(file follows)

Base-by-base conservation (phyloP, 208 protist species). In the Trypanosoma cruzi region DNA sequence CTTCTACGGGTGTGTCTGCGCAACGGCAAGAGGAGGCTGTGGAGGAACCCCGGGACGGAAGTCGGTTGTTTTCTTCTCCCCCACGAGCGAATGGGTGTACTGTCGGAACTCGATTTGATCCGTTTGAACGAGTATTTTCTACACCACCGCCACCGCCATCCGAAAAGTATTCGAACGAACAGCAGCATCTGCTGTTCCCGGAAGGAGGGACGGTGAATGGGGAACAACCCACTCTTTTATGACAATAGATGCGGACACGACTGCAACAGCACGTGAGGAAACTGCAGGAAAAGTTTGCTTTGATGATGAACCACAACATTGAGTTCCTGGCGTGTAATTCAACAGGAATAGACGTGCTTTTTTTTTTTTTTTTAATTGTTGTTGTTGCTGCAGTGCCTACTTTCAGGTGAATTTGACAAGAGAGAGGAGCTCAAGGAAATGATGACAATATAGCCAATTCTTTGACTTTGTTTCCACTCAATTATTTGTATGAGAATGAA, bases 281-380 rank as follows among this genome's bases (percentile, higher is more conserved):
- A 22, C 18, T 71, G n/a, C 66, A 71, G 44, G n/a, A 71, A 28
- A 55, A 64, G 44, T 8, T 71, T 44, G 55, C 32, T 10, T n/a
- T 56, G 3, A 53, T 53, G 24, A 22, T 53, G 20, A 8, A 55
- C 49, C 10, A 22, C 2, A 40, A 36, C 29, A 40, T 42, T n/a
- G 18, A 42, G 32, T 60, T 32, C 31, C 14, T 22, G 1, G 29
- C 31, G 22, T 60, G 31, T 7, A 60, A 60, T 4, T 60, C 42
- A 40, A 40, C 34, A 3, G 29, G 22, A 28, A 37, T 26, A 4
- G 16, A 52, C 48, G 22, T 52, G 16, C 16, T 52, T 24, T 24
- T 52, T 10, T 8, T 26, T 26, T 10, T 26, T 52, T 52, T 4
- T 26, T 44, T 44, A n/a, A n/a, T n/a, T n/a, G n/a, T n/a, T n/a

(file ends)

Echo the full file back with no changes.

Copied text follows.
Base-by-base conservation (phyloP, 208 protist species). In the Trypanosoma cruzi region DNA sequence CTTCTACGGGTGTGTCTGCGCAACGGCAAGAGGAGGCTGTGGAGGAACCCCGGGACGGAAGTCGGTTGTTTTCTTCTCCCCCACGAGCGAATGGGTGTACTGTCGGAACTCGATTTGATCCGTTTGAACGAGTATTTTCTACACCACCGCCACCGCCATCCGAAAAGTATTCGAACGAACAGCAGCATCTGCTGTTCCCGGAAGGAGGGACGGTGAATGGGGAACAACCCACTCTTTTATGACAATAGATGCGGACACGACTGCAACAGCACGTGAGGAAACTGCAGGAAAAGTTTGCTTTGATGATGAACCACAACATTGAGTTCCTGGCGTGTAATTCAACAGGAATAGACGTGCTTTTTTTTTTTTTTTTAATTGTTGTTGTTGCTGCAGTGCCTACTTTCAGGTGAATTTGACAAGAGAGAGGAGCTCAAGGAAATGATGACAATATAGCCAATTCTTTGACTTTGTTTCCACTCAATTATTTGTATGAGAATGAA, bases 281-380 rank as follows among this genome's bases (percentile, higher is more conserved):
- A 22, C 18, T 71, G n/a, C 66, A 71, G 44, G n/a, A 71, A 28
- A 55, A 64, G 44, T 8, T 71, T 44, G 55, C 32, T 10, T n/a
- T 56, G 3, A 53, T 53, G 24, A 22, T 53, G 20, A 8, A 55
- C 49, C 10, A 22, C 2, A 40, A 36, C 29, A 40, T 42, T n/a
- G 18, A 42, G 32, T 60, T 32, C 31, C 14, T 22, G 1, G 29
- C 31, G 22, T 60, G 31, T 7, A 60, A 60, T 4, T 60, C 42
- A 40, A 40, C 34, A 3, G 29, G 22, A 28, A 37, T 26, A 4
- G 16, A 52, C 48, G 22, T 52, G 16, C 16, T 52, T 24, T 24
- T 52, T 10, T 8, T 26, T 26, T 10, T 26, T 52, T 52, T 4
- T 26, T 44, T 44, A n/a, A n/a, T n/a, T n/a, G n/a, T n/a, T n/a